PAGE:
Maiolica Analysis of Urbino Plate
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Using the Maiolica Model to analyze the Urbino Plate

Urbino Plate; 15th century, Medieval and Modern Museum, Australia

These kinds of plates, in the 'beautiful' style of the late fifteenth and sixteenth century, portray a high mode of artistic creation, with an emphasis on pictorial image and fluidity of image. The distinct foreground and background, with the proper proportioning of the figures, portrays the advancement in artistic depiction. This plate falls into the category of high art, pieces which were considered an expensive luxury.

 

Analysis of Object according to the Maiolica Model

1.The object is a circular, with multicoloured picture on it depicting a person; it is shiny, smooth with a border outline ; it looks like it was used as a plate, either as a wall-hanging or for eating.

2. It is made of ceramic, and glazed and cured in the system of maiolica production; the art is a painting on the surface of the unglazed plate. The art work itself is elaborate and depicts a mother and child in a field with trees and fruits surrounding them; there is another figure in the painting that is sitting on a tree. The setting is that of Renaissance Italy; Urbino, most likely.

4. The object is in good condition and is composed of a colour palette of various shades of blues, greens and browns. The proportions in the work and the emphasis on a triangular format with a distinct foreground and background makes this work very indicative of the Renaissance.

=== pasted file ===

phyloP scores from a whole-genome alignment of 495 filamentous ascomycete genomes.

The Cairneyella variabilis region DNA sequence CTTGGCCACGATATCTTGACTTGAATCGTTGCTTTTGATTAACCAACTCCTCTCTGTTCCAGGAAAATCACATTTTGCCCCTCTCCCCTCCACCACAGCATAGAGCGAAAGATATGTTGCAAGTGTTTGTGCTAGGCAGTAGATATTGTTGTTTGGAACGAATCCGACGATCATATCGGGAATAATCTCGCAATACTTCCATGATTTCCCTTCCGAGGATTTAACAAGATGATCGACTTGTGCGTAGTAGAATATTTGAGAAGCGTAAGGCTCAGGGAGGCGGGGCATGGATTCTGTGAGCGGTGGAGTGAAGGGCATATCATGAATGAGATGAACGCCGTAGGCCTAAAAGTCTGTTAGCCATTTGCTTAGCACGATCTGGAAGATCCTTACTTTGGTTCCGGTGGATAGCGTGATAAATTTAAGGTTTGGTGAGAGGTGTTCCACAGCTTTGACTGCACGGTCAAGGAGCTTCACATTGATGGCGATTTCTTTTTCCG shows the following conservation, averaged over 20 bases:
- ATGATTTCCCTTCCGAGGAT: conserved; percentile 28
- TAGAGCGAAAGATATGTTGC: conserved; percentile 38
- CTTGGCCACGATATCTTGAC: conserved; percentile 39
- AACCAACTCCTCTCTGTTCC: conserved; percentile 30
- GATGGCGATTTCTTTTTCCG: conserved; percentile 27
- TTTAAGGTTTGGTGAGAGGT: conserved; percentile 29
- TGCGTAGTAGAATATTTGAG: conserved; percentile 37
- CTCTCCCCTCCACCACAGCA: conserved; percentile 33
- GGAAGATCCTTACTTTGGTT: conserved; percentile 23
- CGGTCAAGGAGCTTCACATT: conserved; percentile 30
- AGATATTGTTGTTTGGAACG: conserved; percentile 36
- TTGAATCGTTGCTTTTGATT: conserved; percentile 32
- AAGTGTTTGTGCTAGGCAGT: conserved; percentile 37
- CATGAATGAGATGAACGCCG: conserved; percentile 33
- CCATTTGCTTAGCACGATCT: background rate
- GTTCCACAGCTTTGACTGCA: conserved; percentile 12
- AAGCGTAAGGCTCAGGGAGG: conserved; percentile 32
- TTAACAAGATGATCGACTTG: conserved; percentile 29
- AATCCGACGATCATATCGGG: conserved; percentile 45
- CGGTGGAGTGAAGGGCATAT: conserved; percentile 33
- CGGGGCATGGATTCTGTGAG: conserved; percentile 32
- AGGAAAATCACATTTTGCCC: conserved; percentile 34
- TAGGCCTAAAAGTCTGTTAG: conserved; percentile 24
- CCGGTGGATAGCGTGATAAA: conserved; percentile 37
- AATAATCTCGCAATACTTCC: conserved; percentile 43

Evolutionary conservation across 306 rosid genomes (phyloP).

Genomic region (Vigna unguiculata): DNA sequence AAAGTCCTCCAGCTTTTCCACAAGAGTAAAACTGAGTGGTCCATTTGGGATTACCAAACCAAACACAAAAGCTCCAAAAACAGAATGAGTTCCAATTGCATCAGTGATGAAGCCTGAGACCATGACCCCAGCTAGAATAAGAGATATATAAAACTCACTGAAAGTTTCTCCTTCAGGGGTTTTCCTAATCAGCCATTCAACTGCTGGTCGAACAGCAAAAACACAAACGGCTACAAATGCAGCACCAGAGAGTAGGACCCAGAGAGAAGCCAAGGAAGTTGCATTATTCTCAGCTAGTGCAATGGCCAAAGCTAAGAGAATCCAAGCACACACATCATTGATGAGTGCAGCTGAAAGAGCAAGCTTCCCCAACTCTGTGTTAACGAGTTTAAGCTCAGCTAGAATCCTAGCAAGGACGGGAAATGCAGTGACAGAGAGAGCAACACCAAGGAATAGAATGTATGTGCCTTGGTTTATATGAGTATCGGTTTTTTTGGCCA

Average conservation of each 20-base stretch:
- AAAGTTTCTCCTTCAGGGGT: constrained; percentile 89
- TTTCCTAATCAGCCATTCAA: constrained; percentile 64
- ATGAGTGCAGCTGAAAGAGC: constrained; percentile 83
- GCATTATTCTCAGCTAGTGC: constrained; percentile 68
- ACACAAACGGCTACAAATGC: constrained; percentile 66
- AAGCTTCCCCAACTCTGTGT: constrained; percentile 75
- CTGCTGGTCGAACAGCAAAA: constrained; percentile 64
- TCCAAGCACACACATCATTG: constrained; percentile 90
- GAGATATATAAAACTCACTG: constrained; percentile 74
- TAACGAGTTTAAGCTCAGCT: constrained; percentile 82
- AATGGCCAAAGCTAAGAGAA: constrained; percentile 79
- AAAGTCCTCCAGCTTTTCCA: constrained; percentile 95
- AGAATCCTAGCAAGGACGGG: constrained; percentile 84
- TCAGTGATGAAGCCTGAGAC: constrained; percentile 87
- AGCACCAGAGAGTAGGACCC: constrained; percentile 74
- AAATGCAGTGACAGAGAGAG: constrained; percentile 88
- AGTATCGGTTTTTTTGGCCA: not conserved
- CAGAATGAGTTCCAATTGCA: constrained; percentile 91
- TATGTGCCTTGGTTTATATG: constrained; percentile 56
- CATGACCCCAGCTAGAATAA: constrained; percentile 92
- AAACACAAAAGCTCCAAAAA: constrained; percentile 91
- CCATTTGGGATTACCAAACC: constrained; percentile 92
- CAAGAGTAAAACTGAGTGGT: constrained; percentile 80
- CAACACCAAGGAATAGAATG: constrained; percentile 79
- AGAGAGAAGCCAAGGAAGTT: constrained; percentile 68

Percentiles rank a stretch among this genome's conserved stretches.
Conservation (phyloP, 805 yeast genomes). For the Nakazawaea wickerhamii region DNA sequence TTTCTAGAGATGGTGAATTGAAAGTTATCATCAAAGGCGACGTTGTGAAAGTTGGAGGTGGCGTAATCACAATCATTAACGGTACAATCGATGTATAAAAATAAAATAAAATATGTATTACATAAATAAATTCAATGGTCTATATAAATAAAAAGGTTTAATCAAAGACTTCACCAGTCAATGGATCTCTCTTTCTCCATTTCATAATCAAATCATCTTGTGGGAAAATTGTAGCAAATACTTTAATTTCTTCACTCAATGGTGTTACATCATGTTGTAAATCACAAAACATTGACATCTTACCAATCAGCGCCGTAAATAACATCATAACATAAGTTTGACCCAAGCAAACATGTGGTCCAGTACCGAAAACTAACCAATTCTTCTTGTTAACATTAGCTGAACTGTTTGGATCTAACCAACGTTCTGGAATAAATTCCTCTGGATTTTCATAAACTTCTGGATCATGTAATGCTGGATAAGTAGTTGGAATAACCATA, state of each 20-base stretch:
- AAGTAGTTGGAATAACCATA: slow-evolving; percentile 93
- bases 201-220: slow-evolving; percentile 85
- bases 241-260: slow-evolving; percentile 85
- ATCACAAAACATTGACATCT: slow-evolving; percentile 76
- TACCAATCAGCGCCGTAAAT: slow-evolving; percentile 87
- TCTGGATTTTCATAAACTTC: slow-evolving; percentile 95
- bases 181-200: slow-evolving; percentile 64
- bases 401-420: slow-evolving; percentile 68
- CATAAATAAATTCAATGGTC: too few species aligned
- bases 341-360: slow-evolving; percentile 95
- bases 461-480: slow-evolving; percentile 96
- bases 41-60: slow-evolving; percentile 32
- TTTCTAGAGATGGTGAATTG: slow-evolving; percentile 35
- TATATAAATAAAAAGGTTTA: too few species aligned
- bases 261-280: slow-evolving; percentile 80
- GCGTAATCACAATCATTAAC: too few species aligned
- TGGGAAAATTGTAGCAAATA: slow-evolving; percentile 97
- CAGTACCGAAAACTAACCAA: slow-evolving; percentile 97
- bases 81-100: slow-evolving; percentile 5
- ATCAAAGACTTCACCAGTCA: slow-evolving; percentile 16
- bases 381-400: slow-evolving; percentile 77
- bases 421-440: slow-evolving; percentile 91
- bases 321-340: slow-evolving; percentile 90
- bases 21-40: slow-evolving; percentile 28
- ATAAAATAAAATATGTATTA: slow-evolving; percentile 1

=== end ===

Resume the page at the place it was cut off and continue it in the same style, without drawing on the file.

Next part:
5. This object relates to others of plates made in the same time and geographical location, the work being representative of figures of antiquity.

6. This practice of reviving classical figures and icons was common in the Renaissance, and figures that were likened to Greek and Roman gods were popular, and the similarity in form, such as the proportions of the body, the kinds of clothing or lack thereof; the draping of textiles, the symbolic representations of objects which would relate the individual to godly characteristics (laurel wreath, staffs, feathers, gold, elaborate textiles, etc.) was popular.

7. The Renaissance celebrated and described the individual in the context of antiquity, with the added perspective that the individual was to be praised and celebrated, which fulfilled the humanistic notion of striving for a new emphasis on the achievements and capabilities of humankind. The religious significance of the figures, which appear to be similar to the Virgin and child, can be associated to the emphasis during this period on religious iconography. The naked male child and the partially robed male figure (it is unclear who it may be- perhaps Joseph) emphasize masculinity in the piece, particularly the rippling muscles of the adult figure. Such a piece would have been given as a gift and is classified as 'high art', an expensive decorative piece.

8. The design concept of the piece is evident in the decorative arts, architecture and literary production of the period, where an emphasis on achieving a balance and proportion that was considered harmonious and beautiful was stressed. These ideals are still popular in the interior design philosophy of today, with its stress on proportion and beauty of construction.

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